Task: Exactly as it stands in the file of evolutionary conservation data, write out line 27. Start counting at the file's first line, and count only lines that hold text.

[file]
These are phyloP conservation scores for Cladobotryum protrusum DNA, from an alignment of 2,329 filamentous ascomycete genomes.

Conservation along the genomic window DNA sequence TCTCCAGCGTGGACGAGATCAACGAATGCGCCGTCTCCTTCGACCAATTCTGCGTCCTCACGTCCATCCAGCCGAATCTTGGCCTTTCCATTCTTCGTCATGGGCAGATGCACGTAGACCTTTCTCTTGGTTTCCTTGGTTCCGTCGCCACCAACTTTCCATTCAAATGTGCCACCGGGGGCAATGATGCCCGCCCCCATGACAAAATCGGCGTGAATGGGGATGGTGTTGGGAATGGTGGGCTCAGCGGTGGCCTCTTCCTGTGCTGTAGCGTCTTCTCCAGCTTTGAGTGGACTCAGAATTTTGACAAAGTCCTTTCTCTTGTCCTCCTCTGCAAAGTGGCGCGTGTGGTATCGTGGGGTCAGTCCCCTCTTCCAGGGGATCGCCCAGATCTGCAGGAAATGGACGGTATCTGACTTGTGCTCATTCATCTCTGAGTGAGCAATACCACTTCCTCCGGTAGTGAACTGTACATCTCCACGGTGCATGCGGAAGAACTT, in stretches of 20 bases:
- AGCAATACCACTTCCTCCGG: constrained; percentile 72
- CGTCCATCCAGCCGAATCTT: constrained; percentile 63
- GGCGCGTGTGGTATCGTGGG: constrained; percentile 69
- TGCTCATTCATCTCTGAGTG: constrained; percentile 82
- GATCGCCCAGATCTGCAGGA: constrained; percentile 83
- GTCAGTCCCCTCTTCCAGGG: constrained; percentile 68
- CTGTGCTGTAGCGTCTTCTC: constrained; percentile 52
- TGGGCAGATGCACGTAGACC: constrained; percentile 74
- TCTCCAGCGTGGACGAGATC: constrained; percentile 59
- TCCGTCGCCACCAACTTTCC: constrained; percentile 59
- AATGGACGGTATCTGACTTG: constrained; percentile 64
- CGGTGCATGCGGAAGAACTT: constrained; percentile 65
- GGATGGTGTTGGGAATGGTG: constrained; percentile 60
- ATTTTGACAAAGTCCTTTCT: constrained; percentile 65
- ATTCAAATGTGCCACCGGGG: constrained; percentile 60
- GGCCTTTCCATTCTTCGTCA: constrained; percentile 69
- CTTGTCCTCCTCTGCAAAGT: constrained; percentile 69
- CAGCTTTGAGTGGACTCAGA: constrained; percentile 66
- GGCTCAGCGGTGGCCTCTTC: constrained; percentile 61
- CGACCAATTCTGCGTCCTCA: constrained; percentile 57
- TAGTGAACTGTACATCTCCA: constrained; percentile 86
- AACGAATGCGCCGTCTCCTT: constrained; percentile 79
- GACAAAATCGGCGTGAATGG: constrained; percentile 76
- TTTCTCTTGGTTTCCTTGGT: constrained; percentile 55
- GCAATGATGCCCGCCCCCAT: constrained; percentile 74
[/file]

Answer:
- GCAATGATGCCCGCCCCCAT: constrained; percentile 74